Once each group is done, they're instructed to re-assemble their kit, dump out the used water back in the sink, and then dry off and clean up their respective lab tables. After that, there are some questions on the Procedure, Materials, & Analysis resource that they're tasked with.
As noted above, once students are actually completed with the lab, I ask them to quickly clean up and get started on the brief Procedure, Materials, & Analysis section, which has just a few questions after their procedure is complete (this section is brief because the process of set up, performing the lab, and clean up itself takes awhile, and since this is supposed to be an exploratory and introductory activity, we will expound on many of the features of topographic maps in later lessons).
As students are working on that, they're also asked to reference the attached Rubric for information on how they're going to be graded. When I grade this lesson, as the Rubric states, I focus mostly on their transparencies and their completeness and correctness of their topographic profiles. Additionally, I also dock points from groups (although I almost never do this) who misuse materials or perform procedures in a way that are not intended with their use (for example, I get easily frustrated when students use rulers as windmills on the end of their writing utensils - you'll know what I'm talking about if you've ever seen it!).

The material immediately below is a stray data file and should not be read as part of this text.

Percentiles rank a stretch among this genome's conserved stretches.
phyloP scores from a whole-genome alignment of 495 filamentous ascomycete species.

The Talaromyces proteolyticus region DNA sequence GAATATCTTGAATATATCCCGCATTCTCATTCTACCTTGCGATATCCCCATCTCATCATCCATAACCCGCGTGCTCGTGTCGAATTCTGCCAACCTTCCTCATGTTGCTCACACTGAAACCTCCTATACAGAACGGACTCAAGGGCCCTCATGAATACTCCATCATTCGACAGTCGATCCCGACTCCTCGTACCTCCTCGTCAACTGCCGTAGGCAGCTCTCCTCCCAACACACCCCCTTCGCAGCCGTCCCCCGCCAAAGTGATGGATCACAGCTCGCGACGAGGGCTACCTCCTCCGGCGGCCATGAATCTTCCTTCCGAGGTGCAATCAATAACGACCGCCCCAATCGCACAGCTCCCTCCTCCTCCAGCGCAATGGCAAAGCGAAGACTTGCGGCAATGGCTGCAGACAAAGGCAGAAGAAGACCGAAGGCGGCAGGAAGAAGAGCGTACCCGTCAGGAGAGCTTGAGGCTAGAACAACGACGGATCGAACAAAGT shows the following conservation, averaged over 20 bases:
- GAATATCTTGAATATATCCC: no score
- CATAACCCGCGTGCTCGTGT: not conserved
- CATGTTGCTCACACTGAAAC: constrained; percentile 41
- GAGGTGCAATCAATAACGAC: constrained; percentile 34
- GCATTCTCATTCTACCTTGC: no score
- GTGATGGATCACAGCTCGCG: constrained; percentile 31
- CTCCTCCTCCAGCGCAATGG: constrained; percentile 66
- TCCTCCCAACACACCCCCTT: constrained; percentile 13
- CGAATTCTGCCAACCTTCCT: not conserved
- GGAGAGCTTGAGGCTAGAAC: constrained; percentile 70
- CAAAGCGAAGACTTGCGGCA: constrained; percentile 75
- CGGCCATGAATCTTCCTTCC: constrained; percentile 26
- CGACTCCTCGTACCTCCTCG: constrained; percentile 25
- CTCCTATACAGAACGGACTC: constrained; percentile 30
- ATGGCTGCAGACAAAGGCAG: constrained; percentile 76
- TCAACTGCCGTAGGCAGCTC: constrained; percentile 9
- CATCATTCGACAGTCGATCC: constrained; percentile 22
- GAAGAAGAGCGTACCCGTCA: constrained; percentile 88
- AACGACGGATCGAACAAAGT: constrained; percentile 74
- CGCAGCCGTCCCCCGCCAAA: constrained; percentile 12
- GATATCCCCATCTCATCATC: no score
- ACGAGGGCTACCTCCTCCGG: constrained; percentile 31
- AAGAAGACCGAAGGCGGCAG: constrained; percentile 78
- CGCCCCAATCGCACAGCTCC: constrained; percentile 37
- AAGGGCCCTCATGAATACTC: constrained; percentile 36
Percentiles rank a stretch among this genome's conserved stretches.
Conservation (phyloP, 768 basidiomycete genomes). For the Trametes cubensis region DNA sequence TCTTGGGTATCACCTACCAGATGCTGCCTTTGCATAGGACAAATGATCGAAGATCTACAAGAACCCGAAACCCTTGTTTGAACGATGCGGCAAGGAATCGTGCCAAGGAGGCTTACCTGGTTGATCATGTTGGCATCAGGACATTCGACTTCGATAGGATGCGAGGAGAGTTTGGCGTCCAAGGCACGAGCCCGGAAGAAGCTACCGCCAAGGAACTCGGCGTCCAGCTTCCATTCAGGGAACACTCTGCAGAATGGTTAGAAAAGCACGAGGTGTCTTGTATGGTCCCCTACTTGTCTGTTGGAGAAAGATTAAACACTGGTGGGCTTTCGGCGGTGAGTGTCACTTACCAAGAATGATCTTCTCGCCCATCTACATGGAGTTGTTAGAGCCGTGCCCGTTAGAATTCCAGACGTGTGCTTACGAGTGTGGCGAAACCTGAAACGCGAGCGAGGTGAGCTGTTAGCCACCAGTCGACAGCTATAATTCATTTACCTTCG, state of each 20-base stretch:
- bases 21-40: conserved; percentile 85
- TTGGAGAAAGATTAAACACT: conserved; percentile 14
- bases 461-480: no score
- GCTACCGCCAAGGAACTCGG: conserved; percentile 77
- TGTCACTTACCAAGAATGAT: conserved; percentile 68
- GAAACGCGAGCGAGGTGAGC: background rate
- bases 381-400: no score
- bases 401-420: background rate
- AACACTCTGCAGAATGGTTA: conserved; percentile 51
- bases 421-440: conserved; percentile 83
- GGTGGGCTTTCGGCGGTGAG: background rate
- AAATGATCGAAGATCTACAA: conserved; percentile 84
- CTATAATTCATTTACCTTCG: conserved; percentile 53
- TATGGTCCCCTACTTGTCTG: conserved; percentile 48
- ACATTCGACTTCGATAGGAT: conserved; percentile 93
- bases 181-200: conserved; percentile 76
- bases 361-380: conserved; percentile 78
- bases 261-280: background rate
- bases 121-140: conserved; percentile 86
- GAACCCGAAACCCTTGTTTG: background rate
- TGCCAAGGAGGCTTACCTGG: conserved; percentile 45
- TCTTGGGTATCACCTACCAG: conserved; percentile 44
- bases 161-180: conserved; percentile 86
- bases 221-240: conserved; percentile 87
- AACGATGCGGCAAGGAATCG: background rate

As a final point, I definitely feel this lab can be completed in one period. If you're worried about the materials-intensive nature of this lab, or about finishing in the appropriate amount of time (especially since this isn't one you can easily just pick up with the next day), I'd highly recommend have a hard stop in your lessons with bout 5-6 minutes left of the class period. What this means is that as soon as the timer goes off/you let the class know/there is a signal that you devise, all work must stop and clean up immediately needs to start. It doesn't matter what students are doing, where they are in the lab, or anything else - their sole task is to clean up and get the room in order for the next period. Procedures like this are especially important for my classroom because, as noted above, I don't teach in a lab class - there are normal desks, and I share the room with other content areas, so if a Biology class is doing something next period, my room has to be in order and ready to go.